Arnold Kling  

Socialism as Primitivism

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Madsen Pirie writes,


Hayek told his rapt audience that the old values of the hunting band still had their allure, including the urge to share everything when value could not be stored...

Members of the audience actually gasped when Hayek referred to Socialism as 'atavistic' - the reversion to an older, more primitive form. Many of the students had thought that Socialism was modern and scientific, and could perhaps bring rational order to a chaotic and unjust world. Now here was Hayek equating it with a primitive instinct, inferior to the learned rules which had enabled human society to develop.


"From each according to his abilities, to each according to his needs" is actually a slogan for a primitive tribe. "From each according to his comparative advantage, to each according to his tastes" would be a better description of the vast, decentralized market economy.

For Discussion. In what ways do political beliefs reflect behavior in a family or tribal setting?


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CATEGORIES: Economic Philosophy



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TrackBack URL: http://econlog.econlib.org/mt/mt-tb.cgi/132
The author at The Club for Growth Blog in a related article titled Friday's Daily News writes:
    Relevant News and Commentary Flake, Shadegg Fight Drought Relief Add-On - M. Sunnuck, PBJ Middle Class Mania - Alan Reynolds, Townhall.com The Oil Bubble: Set to Burst? - F. Leuffer, NRO Russian Cabinet Approves Kyoto Protocol - USAToday.com Joe Barton... [Tracked on October 1, 2004 8:49 AM]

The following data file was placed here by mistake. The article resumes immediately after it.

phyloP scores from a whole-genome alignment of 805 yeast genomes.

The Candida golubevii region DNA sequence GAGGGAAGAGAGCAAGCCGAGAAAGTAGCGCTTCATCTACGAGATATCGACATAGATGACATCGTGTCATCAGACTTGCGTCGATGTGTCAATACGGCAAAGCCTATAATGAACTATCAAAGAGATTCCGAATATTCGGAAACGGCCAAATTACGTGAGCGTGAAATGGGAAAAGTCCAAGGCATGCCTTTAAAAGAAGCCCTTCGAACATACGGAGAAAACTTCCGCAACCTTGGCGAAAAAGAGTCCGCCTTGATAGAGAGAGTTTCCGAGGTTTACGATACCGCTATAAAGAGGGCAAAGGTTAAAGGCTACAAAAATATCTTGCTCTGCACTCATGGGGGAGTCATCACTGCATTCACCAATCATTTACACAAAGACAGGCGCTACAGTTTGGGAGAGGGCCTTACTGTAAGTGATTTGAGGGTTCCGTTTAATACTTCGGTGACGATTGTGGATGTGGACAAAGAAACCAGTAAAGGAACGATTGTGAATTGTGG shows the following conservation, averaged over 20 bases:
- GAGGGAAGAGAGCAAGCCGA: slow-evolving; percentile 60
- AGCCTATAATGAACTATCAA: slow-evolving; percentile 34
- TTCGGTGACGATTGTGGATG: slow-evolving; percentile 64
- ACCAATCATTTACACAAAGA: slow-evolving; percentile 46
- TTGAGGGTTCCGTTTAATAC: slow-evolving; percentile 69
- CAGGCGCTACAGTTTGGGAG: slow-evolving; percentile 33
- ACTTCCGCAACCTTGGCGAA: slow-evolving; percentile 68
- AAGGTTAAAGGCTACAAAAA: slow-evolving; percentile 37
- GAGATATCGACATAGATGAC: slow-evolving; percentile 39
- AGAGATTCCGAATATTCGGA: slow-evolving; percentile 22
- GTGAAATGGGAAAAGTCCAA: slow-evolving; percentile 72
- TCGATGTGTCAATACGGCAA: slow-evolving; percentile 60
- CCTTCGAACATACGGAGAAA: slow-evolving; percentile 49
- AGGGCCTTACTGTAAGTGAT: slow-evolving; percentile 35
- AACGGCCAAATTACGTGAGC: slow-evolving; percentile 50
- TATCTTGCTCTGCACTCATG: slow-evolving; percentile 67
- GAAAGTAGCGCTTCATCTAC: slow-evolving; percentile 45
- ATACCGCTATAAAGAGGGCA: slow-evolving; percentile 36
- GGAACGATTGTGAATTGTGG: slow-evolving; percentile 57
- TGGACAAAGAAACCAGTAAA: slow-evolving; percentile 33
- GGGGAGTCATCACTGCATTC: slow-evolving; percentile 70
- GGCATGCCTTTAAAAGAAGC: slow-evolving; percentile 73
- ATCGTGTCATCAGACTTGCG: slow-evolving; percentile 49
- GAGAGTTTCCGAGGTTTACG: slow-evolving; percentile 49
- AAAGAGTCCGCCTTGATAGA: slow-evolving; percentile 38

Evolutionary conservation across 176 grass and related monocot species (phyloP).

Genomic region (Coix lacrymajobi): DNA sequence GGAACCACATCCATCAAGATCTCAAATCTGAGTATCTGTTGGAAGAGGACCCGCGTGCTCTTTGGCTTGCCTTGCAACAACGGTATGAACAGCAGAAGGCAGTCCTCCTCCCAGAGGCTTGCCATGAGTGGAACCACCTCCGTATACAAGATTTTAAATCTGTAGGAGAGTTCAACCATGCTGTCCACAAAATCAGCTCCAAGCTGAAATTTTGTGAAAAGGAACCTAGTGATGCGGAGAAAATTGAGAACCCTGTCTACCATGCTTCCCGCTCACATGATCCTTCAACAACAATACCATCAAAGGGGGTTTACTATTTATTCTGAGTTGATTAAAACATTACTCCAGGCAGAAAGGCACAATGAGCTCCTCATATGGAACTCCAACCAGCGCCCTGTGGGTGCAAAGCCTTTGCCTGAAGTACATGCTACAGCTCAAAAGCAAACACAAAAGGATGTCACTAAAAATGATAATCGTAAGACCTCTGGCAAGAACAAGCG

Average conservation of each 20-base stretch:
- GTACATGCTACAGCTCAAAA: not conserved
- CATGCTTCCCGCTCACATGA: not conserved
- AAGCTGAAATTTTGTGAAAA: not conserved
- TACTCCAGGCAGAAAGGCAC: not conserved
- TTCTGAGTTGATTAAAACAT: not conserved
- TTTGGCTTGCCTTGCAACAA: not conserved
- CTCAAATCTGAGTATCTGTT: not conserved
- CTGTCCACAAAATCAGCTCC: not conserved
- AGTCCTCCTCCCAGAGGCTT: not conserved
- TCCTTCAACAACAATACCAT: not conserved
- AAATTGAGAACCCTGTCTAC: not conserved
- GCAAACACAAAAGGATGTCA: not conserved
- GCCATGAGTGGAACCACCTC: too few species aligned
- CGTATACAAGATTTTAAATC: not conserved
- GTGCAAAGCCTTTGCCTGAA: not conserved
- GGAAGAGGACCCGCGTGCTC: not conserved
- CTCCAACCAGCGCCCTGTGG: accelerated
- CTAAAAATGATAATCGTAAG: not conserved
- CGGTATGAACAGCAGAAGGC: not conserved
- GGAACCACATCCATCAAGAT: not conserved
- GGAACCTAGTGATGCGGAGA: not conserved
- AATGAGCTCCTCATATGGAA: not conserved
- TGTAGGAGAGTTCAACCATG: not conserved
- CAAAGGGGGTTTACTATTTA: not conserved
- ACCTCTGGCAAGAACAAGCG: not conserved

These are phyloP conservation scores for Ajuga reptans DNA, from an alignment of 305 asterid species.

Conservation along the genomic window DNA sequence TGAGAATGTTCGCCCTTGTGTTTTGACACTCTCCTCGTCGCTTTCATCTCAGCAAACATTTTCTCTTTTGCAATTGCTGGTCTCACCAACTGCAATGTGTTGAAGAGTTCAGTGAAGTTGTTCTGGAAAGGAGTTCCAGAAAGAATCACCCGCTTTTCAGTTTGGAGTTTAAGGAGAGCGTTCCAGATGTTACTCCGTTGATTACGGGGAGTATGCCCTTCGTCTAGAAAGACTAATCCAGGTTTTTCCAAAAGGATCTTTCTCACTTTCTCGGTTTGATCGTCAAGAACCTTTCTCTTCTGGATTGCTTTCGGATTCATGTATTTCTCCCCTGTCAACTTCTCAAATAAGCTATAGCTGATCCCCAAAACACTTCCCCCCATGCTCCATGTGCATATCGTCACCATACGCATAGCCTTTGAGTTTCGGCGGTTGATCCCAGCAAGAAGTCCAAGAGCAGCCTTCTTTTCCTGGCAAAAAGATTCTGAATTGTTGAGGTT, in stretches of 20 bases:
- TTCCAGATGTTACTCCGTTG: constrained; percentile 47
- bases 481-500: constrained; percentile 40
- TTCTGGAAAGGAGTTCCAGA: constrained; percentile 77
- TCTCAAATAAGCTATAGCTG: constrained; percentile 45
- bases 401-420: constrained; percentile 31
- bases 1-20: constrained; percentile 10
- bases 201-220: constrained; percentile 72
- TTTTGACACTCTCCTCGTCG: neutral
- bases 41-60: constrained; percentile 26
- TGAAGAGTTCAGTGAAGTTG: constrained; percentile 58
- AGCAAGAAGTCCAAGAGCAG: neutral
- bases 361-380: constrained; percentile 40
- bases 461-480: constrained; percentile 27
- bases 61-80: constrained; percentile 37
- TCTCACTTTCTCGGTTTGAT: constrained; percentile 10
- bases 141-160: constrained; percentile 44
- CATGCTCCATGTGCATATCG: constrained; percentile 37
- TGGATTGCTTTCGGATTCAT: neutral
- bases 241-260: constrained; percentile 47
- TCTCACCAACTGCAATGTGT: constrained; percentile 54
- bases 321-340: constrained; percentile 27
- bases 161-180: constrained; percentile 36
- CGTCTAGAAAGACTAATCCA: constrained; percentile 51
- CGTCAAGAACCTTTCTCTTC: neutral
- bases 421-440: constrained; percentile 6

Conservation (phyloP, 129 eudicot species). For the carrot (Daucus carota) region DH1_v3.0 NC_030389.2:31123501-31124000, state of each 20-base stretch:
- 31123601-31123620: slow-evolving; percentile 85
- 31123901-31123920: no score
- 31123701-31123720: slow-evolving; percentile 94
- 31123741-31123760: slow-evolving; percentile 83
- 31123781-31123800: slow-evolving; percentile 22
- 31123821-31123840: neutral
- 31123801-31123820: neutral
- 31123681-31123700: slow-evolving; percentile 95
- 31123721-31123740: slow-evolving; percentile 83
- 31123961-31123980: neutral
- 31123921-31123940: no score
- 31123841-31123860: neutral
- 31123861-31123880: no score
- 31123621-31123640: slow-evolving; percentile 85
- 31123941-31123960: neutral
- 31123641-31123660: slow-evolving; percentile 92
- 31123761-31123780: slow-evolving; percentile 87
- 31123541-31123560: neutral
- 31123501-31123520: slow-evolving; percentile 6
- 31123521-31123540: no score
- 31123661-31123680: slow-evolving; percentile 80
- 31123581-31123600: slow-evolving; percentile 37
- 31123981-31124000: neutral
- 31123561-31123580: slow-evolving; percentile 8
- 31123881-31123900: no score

COMMENTS (6 to date)
Andrew writes:

The late economist Paul Heyne used to offer the following distributional maxim for what Smith properly called a "commercial society":

"From each according to his constrained choice; to each according to the perceived value by others of his contribution."

I can't improve much on that.

Lawrance George Lux writes:

The concept of 'inclusiveness' is definitely a family/tribal value to which Liberals devote their lives, and Conservatives pay lip-service while trying to enhance their own gain.

The differentiation between communal goods and personal possessions owe much to tribal values. There is still much great store for equality under the law, and preservation of certain inalienable rights--as Our Forefathers proclaimed--strictly tribal values. The opposite spectrum is the demand for Inheritance protection--so previous gains of the Individual are protected from the common herd or tribe. lgl

Rob Sperry writes:

"From each according to his comparative advantage, to each according to his tastes"

I like that. I'd make a small edit ..

"From each according to his comparative advantage, to each according to his values"

Adding the word precieved just muddles the issue.

Is this your original or a comon econ phrase or?

Arnold Kling writes:

"Is this your original or a comon econ phrase or?"

I did not copy it from anyone, but it seems pretty generic.

Ann writes:

This makes a lot of sense. Communism (which is just a step past socialism) would work best in a society that's just barely surviving. For one thing, communism works best at dividing necessities but doesn't seem to have a clear guideline for dividing any excess.

More importantly, the incentive problem is less of an obstacle when everyone knows that not doing their share might mean that no one survives. There's not much of a free rider problem when everyone's life is at stake. Many tribes struggling at subsistence level have essentially operated along socialist/communist lines.

Another example is Filipino society (and many others, I'm sure). If a person starts a business or gets a good job in the Philippines, relatives crawl out of the woodwork to get their cut, often destroying the business in the process. This extended sharing makes survival more likely, but it also makes prosperity less likely.

LowCountryJoe writes:

I’m amazed by the numerous economics professors at the institution I attend who teach the concepts of how markets best allocate a society’s scarce resources, how there are tradeoff costs to all economic decisions, and how altering market outcomes leads to disincentives…then they proceed to extol the “virtues” of forced redistribution of wealth and over-regulation of markets while maintaining a straight face.

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